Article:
Not Our President? Response

Not Our President? Response

Brenna Hildebrand

“Trump is not my president.” “Love Trumps Hate.” “I’m still with her.” These are a few of many signs held by vigilant protesters in wake of a new president-elect. In cities such as Los Angeles, New York, Orlando, and many more, millennials and others, younger and older, banded together in a mutual disagreement against the election result.

Some may say that we have no power to change anything now. That is completely and utterly wrong. Democracy is founded on the belief that people can speak their minds and change their surroundings with action and persistence. America is ruled under a democracy. Nothing can stop you or me from doing something about the negativity our country has been drenched in.

Sure, Trump might be able to do good things, but he can also do a world of harm. He openly stands against many minorities and wants to create laws that inhibit the freedoms and rights of those groups, and Pence is no better. He has openly spoken out against the LGBTQ+ community and openly shared his agreement to overturn any laws that are “unChristian.” Pence was in agreement with two laws that would put LGBTQ+ children at risk. He signed the First Amendment Defense Act that would make it legal to discriminate against the LGBTQ+ community as long as the excuse was religiously affiliated. He also was in agreement with a law that would divert HIV prevention funding into funding for conversion therapy to “turn the LGBTQ+ community straight.” We have made so many strides in the rights of these people with Obama in office, only for them to be stripped away again. That is so dangerous to so many youth today. So many children may grow into adulthood without the right to marry whomever they love. So many young lives changed just because they didn’t have a say in this election.

The election of Trump has spurred much violence against minority groups. Property of women, LGBTQ+ community members, Jews, Muslims, African Americans, and others has been destructed and defaced. Esra Nur Altun, a San Jose State student, reported an incident wherein her Hijab was ripped off by a group of boys while being verbally assaulted. So many hateful words have been spray painted across walls, cars, windows, busses, and monuments. Not only property has been destroyed, though. Violent acts have been committed against these people. Property can be replaced. Physical damage does much more than physically damage. Things like that ruin people for a lifetime.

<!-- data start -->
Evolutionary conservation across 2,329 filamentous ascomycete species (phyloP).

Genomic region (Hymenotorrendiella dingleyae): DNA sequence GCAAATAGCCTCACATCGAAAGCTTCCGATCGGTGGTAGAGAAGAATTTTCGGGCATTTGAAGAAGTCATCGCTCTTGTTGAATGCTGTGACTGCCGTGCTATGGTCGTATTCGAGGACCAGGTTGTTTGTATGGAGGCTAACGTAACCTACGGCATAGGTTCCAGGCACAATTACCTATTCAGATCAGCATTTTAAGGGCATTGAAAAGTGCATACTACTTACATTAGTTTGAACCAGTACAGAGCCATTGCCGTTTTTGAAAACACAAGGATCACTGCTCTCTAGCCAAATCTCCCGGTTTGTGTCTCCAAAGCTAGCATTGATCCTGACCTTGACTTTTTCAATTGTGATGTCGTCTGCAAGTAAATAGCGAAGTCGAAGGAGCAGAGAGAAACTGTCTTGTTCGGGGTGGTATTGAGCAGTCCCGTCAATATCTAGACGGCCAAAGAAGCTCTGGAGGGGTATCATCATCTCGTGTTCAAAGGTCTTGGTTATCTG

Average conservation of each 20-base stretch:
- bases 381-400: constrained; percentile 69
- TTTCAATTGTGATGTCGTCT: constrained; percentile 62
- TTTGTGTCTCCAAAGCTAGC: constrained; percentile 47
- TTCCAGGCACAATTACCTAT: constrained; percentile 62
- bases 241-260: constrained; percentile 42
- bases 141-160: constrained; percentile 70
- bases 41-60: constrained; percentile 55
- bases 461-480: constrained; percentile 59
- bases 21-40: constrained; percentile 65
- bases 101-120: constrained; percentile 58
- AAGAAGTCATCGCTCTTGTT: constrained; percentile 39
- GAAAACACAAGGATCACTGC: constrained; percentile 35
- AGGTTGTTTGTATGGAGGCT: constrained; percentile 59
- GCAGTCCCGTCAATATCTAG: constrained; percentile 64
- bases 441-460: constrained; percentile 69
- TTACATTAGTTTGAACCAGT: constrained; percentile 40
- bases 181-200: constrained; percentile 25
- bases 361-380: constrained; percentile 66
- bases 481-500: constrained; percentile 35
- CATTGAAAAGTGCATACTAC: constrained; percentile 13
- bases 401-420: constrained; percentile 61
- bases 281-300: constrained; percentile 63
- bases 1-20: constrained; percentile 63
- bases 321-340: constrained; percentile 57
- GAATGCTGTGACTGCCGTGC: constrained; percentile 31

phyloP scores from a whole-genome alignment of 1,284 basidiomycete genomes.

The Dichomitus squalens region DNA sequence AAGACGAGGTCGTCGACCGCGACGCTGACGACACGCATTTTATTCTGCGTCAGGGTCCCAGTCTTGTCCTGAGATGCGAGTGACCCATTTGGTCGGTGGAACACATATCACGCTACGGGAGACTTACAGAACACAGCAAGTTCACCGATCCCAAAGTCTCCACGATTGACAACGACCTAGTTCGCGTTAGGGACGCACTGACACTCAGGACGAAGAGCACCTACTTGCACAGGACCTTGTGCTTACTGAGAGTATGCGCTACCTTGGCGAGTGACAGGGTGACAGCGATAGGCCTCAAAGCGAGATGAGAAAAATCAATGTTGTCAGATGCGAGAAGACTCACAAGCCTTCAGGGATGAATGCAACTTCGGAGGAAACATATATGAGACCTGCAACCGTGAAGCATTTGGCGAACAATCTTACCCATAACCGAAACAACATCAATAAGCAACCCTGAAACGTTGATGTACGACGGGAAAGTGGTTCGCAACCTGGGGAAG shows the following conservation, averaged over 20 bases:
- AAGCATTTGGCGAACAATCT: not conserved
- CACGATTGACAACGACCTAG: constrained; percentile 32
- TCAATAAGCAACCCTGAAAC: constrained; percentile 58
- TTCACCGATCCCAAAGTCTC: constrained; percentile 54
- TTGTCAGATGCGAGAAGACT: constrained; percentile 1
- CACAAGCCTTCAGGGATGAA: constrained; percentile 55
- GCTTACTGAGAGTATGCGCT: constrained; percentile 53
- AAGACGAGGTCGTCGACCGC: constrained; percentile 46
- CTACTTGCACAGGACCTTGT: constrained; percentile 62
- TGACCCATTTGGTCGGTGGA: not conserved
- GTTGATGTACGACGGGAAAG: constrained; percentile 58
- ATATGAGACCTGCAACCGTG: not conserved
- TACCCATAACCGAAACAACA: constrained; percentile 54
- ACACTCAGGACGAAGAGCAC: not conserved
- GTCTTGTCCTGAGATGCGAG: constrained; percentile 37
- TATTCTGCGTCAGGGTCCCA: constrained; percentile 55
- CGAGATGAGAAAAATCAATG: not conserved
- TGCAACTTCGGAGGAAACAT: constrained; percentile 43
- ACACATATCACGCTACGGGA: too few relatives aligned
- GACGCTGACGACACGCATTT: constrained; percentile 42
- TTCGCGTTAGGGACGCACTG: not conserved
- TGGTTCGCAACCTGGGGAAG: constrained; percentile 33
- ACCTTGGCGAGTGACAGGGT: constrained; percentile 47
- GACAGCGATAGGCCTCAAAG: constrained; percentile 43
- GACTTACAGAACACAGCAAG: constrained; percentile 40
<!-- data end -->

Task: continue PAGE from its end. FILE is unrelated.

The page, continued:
I will first say this. I do not condone the destruction of property and vandalism that occurred during the protests against Trump. Wrecking the world we live in is very undemocratic and quite frankly, hypocritical because we claim to be peacefully protesting. It invalidates our point and paints a picture of negativity over the otherwise positive and powerful event.

I do condone rallying and protesting against what people believe is wrong. We have a right to peacefully protest; to sit idly by and not exercise that right is shameful and sad. We do not have to sit down and let Trump’s hateful rhetoric spread without any sort of intervention.

Yes, ultimately, Trump won the election. He won the electoral college votes. Clinton, though, won the popular vote. WE did not choose Trump. We have the right to fight back against his beliefs with our own. It enrages me when people just tell me to sit there and let it happen. It doesn’t have to be that way. Change will come as long as we demand it.

We cannot let hatred become the new norm.

We the people were given the rights to our voices and power to influence. Why waste that?

•Harley Atchison, [email protected]